The implementation and use of laboratory experiments therefore require several stages of theoretical reflection, requiring both an understanding of this method and a detailed analysis of public policies, in order to guarantee the quality of the data collected (the internal validity of the experiment) and their capacity to explain behaviours and situations relevant to public policies (the external validity of the experiment).

II. How is this method useful for policy evaluation?

The laboratory experimentation method has a dual purpose for policy evaluation. Firstly, it offers a new tool for measuring the target behaviours of policies (the behaviours that the policies seek to modify), offering complementary measures to existing tools such as questionnaires. It can therefore be integrated into the panel of tools that can be mobilised ex post to measure changes in behaviour following the implementation of an intervention or a public policy.

It also allows for a better understanding of the behaviour of interest, to evaluate its key components and to inform the development of public policies. It thus empirically enriches ex ante knowledge of target behaviours to enable the development of better adapted and thus potentially more effective public policies.

III. Examples of the use of this method for policy evaluation in the fields of education, anti-discrimination and urban cleanliness

Laboratory methods have been used in the field of education to evaluate the effectiveness of different interventions, such as sports, meditation or drama, on the executive functions of children and adolescents. Executive functions are a concept from cognitive science that encompasses the psychological processes involved in performing goal-directed actions, requiring, among other things, the use of action planning, inhibition of competing behaviours, and the smooth transition from one action to another. They have been shown to be associated with several measures of school, academic and occupational success, leading to the development of interventions specifically aimed at improving them in children and adolescents. As executive functions are robustly measured by laboratory experiments, such as tasks in which participants must inhibit an automatic response in order to provide a non-automatic response, laboratory experiments have been used to assess the effectiveness of these interventions. For example, to assess the effectiveness of a four-week meditation programme for 9-11 year old students, Parker and colleagues used a Flanker task, a well-known executive function task, to compare the correct response rates of participants in different conditions: when they were asked to indicate the orientation of a target image surrounded by other similar images and when they were asked to indicate only the orientation of these other images (Parker et al., 2014). While this example illustrates how cognitive science concepts and the associated methods can be mobilised for public policy evaluation, it is important to note that these methods can be combined with tools from other fields such as questionnaires. For example, several interventions aiming at reducing racist bias have combined measures of explicit racism, obtained through questionnaires, and of implicit racism, measured through laboratory experiments, in order to get as complete a picture as possible of the effects of these interventions. An example of this is the study published by Devine et al. in 2012, which these researchers found that an intervention combining an explanation of the existence of implicit racist biases and the presentation of strategies to reduce these biases that was conducted on American students did not have a significant effect on implicit biases but did lead to a reduction in racist biases over a two-month period (Devine et al., 2012).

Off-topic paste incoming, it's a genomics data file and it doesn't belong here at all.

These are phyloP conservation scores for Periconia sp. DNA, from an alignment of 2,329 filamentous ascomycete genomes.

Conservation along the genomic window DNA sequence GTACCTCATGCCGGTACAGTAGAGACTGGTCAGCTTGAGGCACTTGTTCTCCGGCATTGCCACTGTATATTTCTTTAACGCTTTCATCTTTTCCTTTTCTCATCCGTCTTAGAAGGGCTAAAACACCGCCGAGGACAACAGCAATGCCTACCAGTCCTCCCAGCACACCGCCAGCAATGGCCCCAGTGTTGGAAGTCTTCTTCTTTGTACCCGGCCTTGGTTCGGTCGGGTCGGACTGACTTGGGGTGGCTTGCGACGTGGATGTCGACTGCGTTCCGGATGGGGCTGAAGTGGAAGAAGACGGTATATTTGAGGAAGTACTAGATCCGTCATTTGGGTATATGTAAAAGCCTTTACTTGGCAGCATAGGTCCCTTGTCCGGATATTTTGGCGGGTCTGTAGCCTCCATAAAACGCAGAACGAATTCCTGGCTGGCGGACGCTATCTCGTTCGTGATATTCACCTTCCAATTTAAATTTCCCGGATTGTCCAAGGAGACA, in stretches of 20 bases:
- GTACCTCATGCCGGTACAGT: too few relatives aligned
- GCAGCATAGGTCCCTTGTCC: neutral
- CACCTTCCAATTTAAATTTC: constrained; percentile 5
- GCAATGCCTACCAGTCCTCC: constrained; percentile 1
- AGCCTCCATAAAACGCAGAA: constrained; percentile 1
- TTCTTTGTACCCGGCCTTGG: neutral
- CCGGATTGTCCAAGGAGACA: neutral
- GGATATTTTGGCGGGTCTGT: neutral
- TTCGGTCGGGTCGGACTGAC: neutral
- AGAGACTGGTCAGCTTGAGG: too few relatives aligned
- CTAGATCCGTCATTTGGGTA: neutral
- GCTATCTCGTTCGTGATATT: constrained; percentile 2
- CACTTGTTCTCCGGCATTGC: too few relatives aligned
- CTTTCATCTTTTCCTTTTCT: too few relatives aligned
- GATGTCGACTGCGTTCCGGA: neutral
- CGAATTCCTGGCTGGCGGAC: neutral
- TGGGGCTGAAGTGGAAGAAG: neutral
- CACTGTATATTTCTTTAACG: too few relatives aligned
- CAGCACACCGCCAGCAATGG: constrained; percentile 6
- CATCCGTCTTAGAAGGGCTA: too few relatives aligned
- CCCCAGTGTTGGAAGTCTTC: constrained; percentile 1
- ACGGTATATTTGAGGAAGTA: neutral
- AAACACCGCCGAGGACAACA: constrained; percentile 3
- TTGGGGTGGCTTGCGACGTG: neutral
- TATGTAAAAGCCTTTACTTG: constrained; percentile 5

Laboratory experimentation methods have also been applied to assess ex ante the possible effects of new policies. For example, drawing on the policy literature on the importance of bin visibility in reducing street litter, Abdel Sater and colleagues evaluated the potential effectiveness of an intervention to change the colour of street bin bags in a laboratory setting. To do this, they compared the ability of participants to detect bins in street photos based on the colour of the garbage bags. The colour of the bags was manipulated by computer from real photos, so that the experimental task was as close as possible to real conditions, but also as controlled as possible: only the colour of the bags differed between the photos with the grey bags and those with the red bags. This study demonstrated the potential effectiveness of this simple, low-cost intervention on bin visibility (Abdel Sater et al., 2020). Although this example has not yet been translated into the implementation of a real intervention, it illustrates how laboratory experiments can be integrated into the public policy cycle.